Oatly’s IPO raised $1.43bn, and the $17 price tag — first reported by The Wall Street Journal — gave the celebrity-backed company a valuation of roughly $10bn. Oatly had set its sights on raising between $1.27bn and $1.43bn by selling roughly 84.4m American Depositary Shares at a price of $15 to $17 apiece, according to a regulatory filing. The proceeds will go to the company and selling shareholders.
Oatly’s stock will begin trading on the Nasdaq Stock Market on 20 May under the symbol OTLY.
Pricing at the high end of the range is an encouraging sign for Oatly, especially because going public has proved tough for several companies recently. The stock market has taken a turn lower on fears of inflation, and investors have increasingly shied away from the types of growth companies that typically go public. The Nasdaq Composite Index, chock-full of growth companies, has fallen 4.8% so far in May.
Last week, at least three companies postponed their IPOs because of volatility in the stock market. On Wednesday, website-development company Squarespace Inc.’s shares made their debut on the New York Stock Exchange at a level far below their last financing round, then proceeded to fall further through the afternoon.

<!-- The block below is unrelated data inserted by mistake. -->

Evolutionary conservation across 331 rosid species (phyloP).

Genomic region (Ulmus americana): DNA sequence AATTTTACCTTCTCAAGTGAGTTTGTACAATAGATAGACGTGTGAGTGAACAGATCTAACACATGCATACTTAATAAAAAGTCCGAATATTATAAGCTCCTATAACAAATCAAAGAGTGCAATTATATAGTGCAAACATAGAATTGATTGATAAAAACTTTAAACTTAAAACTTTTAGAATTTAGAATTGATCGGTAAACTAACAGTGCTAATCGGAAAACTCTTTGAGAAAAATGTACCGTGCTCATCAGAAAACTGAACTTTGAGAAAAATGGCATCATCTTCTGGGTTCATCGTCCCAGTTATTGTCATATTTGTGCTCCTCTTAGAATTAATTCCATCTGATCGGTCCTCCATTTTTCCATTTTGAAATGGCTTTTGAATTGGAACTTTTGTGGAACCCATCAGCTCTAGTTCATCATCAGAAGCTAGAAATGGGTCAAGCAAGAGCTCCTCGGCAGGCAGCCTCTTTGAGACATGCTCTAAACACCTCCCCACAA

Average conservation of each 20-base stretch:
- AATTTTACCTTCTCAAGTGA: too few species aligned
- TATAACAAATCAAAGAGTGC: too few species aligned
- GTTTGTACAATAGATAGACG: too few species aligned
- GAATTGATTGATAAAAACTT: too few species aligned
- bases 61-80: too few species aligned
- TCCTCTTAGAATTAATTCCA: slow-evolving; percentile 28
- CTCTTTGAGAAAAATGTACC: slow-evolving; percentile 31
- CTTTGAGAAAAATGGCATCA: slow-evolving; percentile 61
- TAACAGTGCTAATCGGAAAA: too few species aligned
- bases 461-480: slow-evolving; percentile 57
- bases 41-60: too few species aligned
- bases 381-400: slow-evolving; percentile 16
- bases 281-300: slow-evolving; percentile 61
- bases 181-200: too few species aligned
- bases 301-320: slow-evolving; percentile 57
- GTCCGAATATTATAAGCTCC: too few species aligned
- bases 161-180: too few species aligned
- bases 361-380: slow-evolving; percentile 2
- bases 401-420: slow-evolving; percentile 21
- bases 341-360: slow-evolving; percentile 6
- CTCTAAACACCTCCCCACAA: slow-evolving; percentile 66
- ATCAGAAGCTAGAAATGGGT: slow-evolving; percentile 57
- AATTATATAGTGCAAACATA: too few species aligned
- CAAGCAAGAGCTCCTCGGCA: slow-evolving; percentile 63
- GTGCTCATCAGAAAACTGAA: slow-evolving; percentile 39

The S&P 500 ended 19 May down 0.3%, recovering some of its losses from earlier in the trading session.
Oatly and its lead underwriters, which include Morgan Stanley, JPMorgan Chase and Credit Suisse, hoped because the company is a consumer name rather than a technology company, it could sidestep some of the weakness in the broader market, according to people familiar with the matter.
Oatly boasts famous investors including Oprah Winfrey and Natalie Portman, as well as private-equity giant Blackstone Group and lead investor Verlinvest. In July, Oatly announced a deal to sell a 10% stake to the group of celebrities and Blackstone for $200m, valuing the company at $2bn.
Oat milk’s popularity has soared recently. Its rise has been part of a shift among consumers toward more plant-based foods, similar to those produced by plant-based meat company Beyond Meat.
Still, Oatly’s losses have widened, according to regulatory filings. Its net loss in 2020 was $60.4m, compared with $35.6m the previous year. Revenue is growing significantly. In 2020, it more than doubled to $421.4m from $204m a year earlier.
One theme in the company’s pitch is its environmental and social angle — how consuming oat milk as compared to cow’s milk results in less greenhouse gas emissions, less land usage and less energy consumption.
In part because of this focus, the company was hoping it would attract interest from funds focused on environmental, social and governance, or ESG, issues, particularly those in Europe, where Oatly is based, according to people familiar with the matter.
“We established Oatly as an organisation dedicated to improving the lives of individuals and the well-being of the planet through the push for a more sustainable food system,” the company wrote in its IPO filing. “To address the global challenges we are all facing, delicious, healthy and sustainable plant-based food and drink must become a matter of course for everyone.”
Write to Corrie Driebusch at email@example.com
This story was published by Dow Jones Newswire